Moving to London is a dream come true when you realize that some of the world’s greatest treasures are right in your backyard. Yesterday, I started chronicling the history of one such treasure that is among the most beloved of structures in London, St. Pancras (see “Moving to London – The Preservation of St. Pancras (Part 1)“). Whatever neighborhood your London Relocation agent takes you to for searching for London apartment rentals, you’ll likely end up close to a tube station that can ultimately connect you to Kings Cross, a major hub of Underground and Overground rail transport. Well, Kings Cross is right next door to St. Pancras, so you can access its international rail station for high-speed UK trains or the Eurostar to Paris via a pedway. This classy and enormous brick rail station also houses dozens upon dozens of places to eat, drink, and shop. I, however, simply love to visit St. Pancras for its atmospheric Renaissance Hotel.

Originally the Midland Grand Hotel from the 1870s to 1935, today’s Renaissance owes both its internal and external stately grandeur to designer Sir George Gilbert Scott. He went out of his way to allow as much natural light in as possible by giving the rooms large windows, Gothic fanlights above the doors, and arched stairwells. Arguably the grandest staircase in England is the aptly named, “Grand Staircase.” (Tip: take the elevator to the third floor to get an amazing vantage of the staircase from above and walk down the steps from there to really feel like royalty!) This stairwell and the hallways are notably wide to allow for two women in wide dresses to pass through side-by-side. And when you gaze upward at the vaulted ceilings throughout this impressive structure, it’s no wonder that Scott had helped to design hundreds of Britain’s churches and cathedrals.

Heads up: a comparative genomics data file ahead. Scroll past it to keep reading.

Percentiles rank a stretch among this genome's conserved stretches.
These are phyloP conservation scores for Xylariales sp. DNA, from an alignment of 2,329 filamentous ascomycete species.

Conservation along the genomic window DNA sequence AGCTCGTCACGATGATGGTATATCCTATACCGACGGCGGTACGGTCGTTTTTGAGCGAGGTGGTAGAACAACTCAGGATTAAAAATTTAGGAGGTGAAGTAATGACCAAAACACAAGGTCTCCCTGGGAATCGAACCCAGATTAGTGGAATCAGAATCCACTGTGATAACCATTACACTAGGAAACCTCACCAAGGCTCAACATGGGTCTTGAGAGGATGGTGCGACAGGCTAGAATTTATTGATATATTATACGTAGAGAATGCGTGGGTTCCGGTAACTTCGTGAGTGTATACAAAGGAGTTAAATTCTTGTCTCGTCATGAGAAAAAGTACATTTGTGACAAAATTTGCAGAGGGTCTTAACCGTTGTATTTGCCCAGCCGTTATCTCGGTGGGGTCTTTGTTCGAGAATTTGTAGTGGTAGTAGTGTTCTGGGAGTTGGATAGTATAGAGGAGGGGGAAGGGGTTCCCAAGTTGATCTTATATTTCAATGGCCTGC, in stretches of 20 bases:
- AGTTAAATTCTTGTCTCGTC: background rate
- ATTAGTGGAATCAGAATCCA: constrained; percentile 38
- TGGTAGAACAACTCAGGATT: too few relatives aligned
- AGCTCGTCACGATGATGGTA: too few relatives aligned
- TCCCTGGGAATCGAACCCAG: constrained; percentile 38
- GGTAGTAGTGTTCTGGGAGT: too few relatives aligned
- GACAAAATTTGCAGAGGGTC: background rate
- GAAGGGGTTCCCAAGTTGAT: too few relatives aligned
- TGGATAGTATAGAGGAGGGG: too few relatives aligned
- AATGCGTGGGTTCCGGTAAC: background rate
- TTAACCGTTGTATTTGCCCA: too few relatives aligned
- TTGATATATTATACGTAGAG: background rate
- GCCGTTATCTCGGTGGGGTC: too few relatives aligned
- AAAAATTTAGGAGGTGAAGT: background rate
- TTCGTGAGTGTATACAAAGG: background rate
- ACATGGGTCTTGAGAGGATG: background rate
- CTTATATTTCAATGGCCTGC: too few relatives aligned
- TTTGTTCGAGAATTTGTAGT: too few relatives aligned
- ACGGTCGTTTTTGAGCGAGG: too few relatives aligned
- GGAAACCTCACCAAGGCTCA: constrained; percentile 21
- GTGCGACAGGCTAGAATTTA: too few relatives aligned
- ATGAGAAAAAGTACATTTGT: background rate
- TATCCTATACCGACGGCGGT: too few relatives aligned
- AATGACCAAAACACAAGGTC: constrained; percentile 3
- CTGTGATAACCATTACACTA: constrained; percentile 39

Among the lavish Victorian decor are intricately painted ceilings, grand fireplaces, carved stone, and limestone and granite pillars. This site has hosted the likes of Johnnie Walker (yes, as in the Scotch), Commodore Vanderbilt, inventor/industrialist George Pullman, and Jesse Boot (as in the Boots pharmacy stores found on every high street today—for Americans moving to London, Boots is the UK equivalent of Walgreens). Places where you can sit and take in the wondrous eye candy are the hotel’s sweeping lobby (furnished with seating where you can order a beverage), the Booking Office Bar (serving Victorian cocktails, light bites and meals and with direct access to the international rail platforms), and The Gilbert Scott restaurant and bar.

The Gilbert Scott restaurant is run by celebrity chef Marcus Wareing and exists in the space of the original exotic Coffee Room. The Bar at The Gilbert Scott occupies the former original entrance to the Midland Grand Hotel where one of the first revolving doors was ever installed in the UK (provided by the actual inventor of the revolving door, Theophilus Van Kannel, in 1899). This is where I hung out Thursday night with fellow expats who moved from the US, and in addition to a fine wine and cocktail selection, we were enchanted by the colorful patterns painted on the ceiling and large-scale bell chandeliers. It truly transports you into a glamorous, romantic past, and I cannot recommend it highly enough for a pleasurable day or evening out after your relocation to London.

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